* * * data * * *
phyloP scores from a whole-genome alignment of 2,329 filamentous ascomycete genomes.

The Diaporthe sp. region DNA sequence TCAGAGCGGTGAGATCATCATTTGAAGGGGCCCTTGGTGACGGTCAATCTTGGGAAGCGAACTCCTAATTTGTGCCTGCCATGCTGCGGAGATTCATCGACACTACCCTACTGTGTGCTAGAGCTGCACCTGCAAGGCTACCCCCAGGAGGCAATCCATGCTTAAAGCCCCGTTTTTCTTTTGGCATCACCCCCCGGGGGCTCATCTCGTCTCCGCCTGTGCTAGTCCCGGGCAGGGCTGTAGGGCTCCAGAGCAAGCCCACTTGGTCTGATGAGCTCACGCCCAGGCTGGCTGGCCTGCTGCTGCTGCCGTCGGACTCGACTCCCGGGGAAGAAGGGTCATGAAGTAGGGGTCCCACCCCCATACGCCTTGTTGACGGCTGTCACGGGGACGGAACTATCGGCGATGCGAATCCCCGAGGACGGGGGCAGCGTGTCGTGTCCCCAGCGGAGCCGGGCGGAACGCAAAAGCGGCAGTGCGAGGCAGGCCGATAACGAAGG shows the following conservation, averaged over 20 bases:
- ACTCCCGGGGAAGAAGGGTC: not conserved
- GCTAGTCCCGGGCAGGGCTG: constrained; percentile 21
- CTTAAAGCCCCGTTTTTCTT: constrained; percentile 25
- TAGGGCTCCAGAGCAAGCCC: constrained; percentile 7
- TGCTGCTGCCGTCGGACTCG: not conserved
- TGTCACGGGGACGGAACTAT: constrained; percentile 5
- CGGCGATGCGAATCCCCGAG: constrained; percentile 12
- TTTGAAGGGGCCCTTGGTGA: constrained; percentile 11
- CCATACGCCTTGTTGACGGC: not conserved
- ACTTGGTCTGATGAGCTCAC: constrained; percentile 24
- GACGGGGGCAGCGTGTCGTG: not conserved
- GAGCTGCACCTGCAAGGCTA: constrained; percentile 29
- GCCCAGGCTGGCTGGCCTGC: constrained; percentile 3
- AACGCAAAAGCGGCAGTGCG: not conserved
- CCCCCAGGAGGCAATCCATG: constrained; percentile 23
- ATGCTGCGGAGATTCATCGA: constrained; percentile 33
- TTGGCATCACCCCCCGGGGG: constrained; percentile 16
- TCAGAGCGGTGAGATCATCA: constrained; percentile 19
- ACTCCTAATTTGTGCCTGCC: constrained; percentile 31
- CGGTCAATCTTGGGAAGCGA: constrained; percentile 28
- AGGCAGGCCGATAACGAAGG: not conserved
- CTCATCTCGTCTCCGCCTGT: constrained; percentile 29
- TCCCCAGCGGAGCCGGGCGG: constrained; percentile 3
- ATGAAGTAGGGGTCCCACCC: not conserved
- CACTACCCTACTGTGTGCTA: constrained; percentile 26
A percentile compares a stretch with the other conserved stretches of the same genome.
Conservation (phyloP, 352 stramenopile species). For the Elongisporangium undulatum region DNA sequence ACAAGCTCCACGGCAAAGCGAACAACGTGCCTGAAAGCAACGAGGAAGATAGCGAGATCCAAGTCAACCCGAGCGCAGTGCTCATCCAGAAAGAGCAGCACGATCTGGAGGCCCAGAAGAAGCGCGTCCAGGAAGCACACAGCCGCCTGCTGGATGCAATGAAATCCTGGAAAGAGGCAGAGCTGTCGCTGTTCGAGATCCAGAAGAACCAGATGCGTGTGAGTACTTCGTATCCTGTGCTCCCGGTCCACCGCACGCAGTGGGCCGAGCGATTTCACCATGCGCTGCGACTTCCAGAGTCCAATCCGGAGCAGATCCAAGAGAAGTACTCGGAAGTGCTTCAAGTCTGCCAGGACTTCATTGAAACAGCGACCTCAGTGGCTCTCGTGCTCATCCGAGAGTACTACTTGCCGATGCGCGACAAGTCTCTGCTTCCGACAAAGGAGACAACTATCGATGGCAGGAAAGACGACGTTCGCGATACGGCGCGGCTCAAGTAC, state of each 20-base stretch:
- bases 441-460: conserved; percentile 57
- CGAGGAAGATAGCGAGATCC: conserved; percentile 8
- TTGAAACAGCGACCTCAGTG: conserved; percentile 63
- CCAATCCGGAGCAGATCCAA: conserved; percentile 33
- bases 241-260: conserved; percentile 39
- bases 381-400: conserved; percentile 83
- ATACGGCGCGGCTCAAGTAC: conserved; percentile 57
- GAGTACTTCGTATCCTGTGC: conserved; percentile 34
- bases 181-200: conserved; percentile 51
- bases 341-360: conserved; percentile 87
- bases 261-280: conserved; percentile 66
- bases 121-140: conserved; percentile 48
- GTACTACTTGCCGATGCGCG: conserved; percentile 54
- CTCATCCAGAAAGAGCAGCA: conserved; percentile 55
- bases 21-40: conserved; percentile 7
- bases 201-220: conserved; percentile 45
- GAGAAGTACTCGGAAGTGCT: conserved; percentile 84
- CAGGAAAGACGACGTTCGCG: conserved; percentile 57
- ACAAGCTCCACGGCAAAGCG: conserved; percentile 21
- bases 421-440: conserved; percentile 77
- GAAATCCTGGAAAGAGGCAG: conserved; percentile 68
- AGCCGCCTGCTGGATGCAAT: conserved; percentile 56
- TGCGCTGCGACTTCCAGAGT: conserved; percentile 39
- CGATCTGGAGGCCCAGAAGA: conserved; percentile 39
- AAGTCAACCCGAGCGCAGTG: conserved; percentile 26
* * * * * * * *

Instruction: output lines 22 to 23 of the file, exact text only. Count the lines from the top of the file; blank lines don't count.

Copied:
- CGGTCAATCTTGGGAAGCGA: constrained; percentile 28
- AGGCAGGCCGATAACGAAGG: not conserved